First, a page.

makfan
makfan like.author.displayName 1 Like

@ElizabethDeSalvo Yes, so many of our practices are based on this idea of that what is best for business should supersede anything else.

People talk about not wanting the government to somehow ration health care, but we already have rationed health care.  If you have a "good" job you get health care benefits. Your company and its insurer decide what treatment you qualify for. If you have a less good job, you don't have health care benefits and little problems can go untreated until they become devastatingly expensive.

I honestly wonder what happens when nobody in this country who works full time can afford to buy any of the products they help produce and/or support.  

SuzanneLurie
SuzanneLurie like.author.displayName like.author.displayName like.author.displayName like.author.displayName like.author.displayName 5 Like

There are quite a few changes this country has to make in order to catch up to the other industrialized countries in terms caring for our citizens and workers.  At present, everything in the U.S. is skewed in favor of corporations, not workers, and every single change suggested to better conditions is decried as "bad for business!!!"  Raising the minimum wage to a living wage will drive companies out of business, providing health insurance will drive companies out of business, now providing paid sick leave will drive companies out of business.  On the other hand, the same people who yell and scream in objection to these changes will yell and scream and denigrate anyone who has a rough time surviving in the workl who has to turn to their government for assistance.  Yup, this country has a looooooong way to go to compete with the other industrialized countries in terms of being human.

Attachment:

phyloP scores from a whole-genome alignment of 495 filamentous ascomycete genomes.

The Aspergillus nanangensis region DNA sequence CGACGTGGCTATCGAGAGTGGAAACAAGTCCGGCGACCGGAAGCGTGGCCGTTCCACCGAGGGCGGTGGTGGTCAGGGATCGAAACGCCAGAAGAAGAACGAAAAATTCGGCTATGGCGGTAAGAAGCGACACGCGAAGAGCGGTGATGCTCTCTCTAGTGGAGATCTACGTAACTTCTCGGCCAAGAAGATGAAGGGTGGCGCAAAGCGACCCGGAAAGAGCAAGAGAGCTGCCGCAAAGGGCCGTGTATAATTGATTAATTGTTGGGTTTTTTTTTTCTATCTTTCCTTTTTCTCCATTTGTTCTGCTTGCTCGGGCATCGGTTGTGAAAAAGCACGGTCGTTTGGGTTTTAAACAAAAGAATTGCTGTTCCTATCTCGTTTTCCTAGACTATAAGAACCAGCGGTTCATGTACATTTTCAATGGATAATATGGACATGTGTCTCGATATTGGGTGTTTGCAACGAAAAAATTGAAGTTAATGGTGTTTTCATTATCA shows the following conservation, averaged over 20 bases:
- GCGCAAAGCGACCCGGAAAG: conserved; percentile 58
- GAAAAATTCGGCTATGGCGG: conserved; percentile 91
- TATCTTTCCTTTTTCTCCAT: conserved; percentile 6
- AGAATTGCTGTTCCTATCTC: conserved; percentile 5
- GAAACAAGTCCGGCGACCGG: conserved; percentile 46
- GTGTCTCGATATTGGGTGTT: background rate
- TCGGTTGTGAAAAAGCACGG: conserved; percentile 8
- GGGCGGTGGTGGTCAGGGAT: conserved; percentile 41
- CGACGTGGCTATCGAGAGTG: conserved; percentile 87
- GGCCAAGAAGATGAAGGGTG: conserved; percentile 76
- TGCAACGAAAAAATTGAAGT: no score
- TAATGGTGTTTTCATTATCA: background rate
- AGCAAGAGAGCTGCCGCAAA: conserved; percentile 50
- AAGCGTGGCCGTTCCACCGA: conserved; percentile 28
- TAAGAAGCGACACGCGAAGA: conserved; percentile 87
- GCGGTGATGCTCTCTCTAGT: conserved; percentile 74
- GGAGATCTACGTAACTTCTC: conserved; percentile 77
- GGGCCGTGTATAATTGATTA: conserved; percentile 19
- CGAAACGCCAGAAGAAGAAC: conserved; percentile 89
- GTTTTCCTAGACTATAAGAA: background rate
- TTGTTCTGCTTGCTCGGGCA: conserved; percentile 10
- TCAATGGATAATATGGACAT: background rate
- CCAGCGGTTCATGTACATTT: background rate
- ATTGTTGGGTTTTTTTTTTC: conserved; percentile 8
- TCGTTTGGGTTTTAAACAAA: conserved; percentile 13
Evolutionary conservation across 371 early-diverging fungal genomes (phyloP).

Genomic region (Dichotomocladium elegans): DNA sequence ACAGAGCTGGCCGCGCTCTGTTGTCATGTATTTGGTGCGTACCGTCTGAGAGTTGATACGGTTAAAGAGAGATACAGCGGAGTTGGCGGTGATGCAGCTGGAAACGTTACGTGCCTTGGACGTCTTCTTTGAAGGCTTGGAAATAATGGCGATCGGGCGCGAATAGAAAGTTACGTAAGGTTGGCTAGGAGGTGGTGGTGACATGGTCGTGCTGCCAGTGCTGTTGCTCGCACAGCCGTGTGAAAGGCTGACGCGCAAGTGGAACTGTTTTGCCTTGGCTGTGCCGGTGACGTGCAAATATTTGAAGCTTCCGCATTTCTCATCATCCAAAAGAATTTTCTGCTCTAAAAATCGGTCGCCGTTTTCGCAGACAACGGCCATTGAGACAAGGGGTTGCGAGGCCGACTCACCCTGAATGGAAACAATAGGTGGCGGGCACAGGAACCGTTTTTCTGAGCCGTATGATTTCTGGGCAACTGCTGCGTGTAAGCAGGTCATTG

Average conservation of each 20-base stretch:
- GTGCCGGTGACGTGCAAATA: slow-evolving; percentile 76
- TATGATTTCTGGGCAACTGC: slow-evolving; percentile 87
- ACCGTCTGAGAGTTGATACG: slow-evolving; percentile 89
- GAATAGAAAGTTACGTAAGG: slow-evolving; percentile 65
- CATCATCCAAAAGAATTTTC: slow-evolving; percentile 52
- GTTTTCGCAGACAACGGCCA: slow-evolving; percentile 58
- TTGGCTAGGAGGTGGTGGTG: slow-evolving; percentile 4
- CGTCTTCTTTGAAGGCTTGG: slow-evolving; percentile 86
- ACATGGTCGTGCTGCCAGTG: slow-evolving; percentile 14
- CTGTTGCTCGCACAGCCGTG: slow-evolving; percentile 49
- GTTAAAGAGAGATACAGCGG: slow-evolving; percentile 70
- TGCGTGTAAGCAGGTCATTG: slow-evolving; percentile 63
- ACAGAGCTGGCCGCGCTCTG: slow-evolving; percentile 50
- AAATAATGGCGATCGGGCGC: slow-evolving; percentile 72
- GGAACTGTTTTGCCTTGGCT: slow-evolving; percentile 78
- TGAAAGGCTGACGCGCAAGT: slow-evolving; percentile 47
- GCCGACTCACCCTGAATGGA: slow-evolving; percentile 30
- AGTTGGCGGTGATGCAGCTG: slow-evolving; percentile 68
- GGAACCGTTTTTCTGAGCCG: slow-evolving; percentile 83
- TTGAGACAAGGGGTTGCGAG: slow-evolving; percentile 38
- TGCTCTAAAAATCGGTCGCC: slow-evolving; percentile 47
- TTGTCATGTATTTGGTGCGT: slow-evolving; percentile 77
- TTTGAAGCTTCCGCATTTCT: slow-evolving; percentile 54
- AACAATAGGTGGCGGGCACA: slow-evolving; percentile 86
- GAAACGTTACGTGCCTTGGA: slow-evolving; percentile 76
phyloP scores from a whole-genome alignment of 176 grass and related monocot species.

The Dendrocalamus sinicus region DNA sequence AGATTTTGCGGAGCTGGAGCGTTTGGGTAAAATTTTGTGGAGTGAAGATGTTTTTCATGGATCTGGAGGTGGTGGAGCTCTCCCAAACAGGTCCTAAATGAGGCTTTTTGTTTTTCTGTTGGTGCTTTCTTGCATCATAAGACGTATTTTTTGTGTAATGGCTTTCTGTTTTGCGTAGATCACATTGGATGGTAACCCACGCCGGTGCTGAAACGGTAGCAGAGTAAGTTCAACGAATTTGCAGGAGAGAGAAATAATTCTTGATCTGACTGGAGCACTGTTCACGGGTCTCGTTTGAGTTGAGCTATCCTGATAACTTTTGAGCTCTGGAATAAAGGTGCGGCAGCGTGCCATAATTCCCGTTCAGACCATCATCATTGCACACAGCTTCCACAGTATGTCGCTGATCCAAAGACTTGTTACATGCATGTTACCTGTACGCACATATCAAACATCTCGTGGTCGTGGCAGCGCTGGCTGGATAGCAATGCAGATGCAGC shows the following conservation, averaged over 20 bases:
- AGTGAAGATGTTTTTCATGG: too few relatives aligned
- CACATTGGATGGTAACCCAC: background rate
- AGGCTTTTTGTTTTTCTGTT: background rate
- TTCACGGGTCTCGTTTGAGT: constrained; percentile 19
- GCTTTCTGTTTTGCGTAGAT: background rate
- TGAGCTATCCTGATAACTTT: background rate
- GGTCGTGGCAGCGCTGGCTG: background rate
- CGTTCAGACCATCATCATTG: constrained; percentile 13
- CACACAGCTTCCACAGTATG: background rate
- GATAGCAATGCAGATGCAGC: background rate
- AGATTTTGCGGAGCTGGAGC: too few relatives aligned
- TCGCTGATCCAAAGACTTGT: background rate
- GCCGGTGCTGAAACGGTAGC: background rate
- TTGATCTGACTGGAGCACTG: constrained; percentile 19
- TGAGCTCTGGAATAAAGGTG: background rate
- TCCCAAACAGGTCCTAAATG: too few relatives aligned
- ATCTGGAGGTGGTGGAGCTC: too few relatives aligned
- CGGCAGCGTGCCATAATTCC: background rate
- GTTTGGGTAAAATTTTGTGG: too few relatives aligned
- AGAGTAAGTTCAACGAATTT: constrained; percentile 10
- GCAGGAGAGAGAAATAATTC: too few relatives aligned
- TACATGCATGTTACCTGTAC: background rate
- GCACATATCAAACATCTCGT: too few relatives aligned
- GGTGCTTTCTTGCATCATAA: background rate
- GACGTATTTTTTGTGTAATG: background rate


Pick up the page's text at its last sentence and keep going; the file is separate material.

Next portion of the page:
makfan
makfan

@SuzanneLurie It's a culture, though. Look at the airline business. The managers use bankruptcy to drive costs down, and complain bitterly about the expensive flight attendants and pilots, even with work rules where they don't collect any pay for time spent sitting at the airport or even before the flight departs the gate.  

But the thing is, the airlines continue to lose money, in part because customers are totally price sensitive. An airline that wants to pay its people a little better needs to charge higher fares. Potential passengers see those fares and buy from the other airlines that pay people less.  We also flock to places like Wal-Mart that buy everything overseas because it does help drive down the prices but it also leads to fewer manufacturing jobs and more low-paid service jobs.